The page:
It's crucial that your OT listens to you and believes in the potential of your child to improve. The results of OT are functional changes that you, the kid's teacher, and everyone can see clearly. If your child would do better in a special school, consider getting an OT to help them during school hours. 

Questions to Ask an Occupational Therapy Before Settling 

When you need to find an occupational therapist for your kid, keep in mind that not all OTs are trained to deal with children with Sensory Processing Disorder. Every OT is different, and some may have specific specialties.

If this is something you are looking for, it's vital that you ask your prospects the following questions to decide whether they are a good fit or not.

  • Are you a certified OT by the National Board of Certification in Occupational Therapy?
  • Do you have any specific training or experience in dealing with kids with Sensory Processing Disorder? If yes, how did you acquire the knowledge? (was it by attending a professional school or getting a degree?). 
  • Have you ever had a mentor who is an expert in offering OT for sensory processing disorder?
  • How many years/how much experience do you have working with kids with sensory processing disorder or any other kind of development problems?
  • Are you certified or trained in using equipment that is used to treat children with SPD?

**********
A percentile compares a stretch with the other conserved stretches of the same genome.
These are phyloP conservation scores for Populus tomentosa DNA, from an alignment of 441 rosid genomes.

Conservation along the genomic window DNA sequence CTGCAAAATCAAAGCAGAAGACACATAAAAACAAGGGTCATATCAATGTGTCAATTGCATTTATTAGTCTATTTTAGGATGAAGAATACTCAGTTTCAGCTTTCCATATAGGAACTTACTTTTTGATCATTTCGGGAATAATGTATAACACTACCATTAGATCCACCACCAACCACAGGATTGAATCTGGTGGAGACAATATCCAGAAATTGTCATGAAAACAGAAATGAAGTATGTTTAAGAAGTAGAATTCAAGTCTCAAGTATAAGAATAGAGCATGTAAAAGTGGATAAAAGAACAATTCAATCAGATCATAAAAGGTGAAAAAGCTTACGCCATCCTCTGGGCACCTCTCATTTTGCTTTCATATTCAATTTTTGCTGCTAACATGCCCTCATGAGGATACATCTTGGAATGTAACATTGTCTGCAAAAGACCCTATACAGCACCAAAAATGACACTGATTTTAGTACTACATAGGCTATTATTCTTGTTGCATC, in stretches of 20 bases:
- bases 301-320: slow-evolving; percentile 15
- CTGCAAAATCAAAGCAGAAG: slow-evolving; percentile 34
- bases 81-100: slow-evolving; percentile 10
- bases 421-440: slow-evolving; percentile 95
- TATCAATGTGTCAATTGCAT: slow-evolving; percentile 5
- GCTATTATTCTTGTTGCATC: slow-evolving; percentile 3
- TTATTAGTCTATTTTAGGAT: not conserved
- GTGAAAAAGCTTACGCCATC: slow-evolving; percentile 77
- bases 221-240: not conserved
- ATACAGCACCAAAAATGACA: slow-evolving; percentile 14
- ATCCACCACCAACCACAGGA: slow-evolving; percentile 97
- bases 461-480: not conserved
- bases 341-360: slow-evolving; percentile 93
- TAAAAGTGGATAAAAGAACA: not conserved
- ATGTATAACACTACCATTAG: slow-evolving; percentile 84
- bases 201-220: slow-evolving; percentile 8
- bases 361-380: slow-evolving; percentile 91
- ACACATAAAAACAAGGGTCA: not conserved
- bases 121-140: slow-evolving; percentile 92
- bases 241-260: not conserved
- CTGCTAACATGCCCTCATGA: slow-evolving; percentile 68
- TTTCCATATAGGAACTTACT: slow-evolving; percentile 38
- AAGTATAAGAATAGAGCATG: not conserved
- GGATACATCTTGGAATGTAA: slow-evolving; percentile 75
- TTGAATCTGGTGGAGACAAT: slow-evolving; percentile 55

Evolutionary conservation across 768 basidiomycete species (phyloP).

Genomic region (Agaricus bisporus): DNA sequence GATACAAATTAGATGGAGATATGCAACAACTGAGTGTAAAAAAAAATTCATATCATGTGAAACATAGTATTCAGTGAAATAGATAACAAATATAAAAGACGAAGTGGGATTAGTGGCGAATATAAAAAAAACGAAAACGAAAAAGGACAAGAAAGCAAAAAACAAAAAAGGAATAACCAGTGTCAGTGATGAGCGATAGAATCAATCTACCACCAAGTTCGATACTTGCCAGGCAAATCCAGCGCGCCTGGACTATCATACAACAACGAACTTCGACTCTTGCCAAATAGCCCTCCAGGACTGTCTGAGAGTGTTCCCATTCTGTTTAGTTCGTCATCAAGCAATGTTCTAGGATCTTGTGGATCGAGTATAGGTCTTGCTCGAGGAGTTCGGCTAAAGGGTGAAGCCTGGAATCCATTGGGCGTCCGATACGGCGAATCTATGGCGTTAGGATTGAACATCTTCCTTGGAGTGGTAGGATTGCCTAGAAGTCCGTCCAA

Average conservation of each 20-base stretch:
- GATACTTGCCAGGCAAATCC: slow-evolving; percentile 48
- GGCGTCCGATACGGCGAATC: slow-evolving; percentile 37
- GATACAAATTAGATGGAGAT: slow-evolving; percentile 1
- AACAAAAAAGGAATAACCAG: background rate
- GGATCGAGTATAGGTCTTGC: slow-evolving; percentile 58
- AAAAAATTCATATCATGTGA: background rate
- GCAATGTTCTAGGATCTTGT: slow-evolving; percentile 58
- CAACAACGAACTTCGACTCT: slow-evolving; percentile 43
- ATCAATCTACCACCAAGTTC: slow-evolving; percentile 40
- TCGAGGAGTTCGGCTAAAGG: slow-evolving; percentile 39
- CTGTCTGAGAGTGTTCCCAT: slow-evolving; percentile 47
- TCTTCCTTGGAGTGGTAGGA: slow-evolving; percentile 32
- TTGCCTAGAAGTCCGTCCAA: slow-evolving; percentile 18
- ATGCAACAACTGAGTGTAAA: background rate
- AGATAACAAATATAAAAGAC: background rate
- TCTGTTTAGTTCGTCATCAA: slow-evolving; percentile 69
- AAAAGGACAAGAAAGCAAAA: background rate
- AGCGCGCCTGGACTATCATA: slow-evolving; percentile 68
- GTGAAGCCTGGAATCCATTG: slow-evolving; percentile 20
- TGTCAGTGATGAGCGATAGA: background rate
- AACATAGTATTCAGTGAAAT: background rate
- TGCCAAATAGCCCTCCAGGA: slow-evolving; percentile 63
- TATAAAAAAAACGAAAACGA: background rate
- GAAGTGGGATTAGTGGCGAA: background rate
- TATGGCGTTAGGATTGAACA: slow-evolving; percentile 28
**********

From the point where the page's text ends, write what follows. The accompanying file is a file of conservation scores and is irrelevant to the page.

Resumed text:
Beyond the Treatment Directory

Check the local treatment directories and look online for occupational services. If the treatment directory doesn't include an OT near you, here are some ideas:

  • Call the nearest hospital and request to speak with the person in charge of the rehabilitation or OT department.
  • Find a university near you that teaches OT, and ask to talk with the faculty that teaches SPD treatment, pediatrics or assessment. You can find an approved university in the American Occupational Therapy Association's (AOTA) site. 
  • Check the AOTA site for the Occupational Therapy Association and the AOTA Specialist Directory lists.

Sometimes you might not find an occupational therapist specializing in helping kids with SPD. If you find yourself in that situation, here are some things that you can do.

Ask Other Parents

If you've exhausted a few resources already then it might be time to turn to good old word-of-mouth. Ask other special needs parents in your circle if they can recommend any services. See if they have any trusted peers that have gone through the same experience you have and have information.

This can cut down on your search time.

Do You Need to Find an Occupational Therapist for Your Child?

Nothing is more critical than the health of your child. Therefore, it's important that you put in the required effort to find an occupational therapist for them.

Having an OT that shares your goals and cooperates with you to help your child will give you the desired results. Keep on searching until the right person comes into you and your family's lives.

For more tips and advice for special needs parents and to stay connected to the community, don't forget to bookmark our blog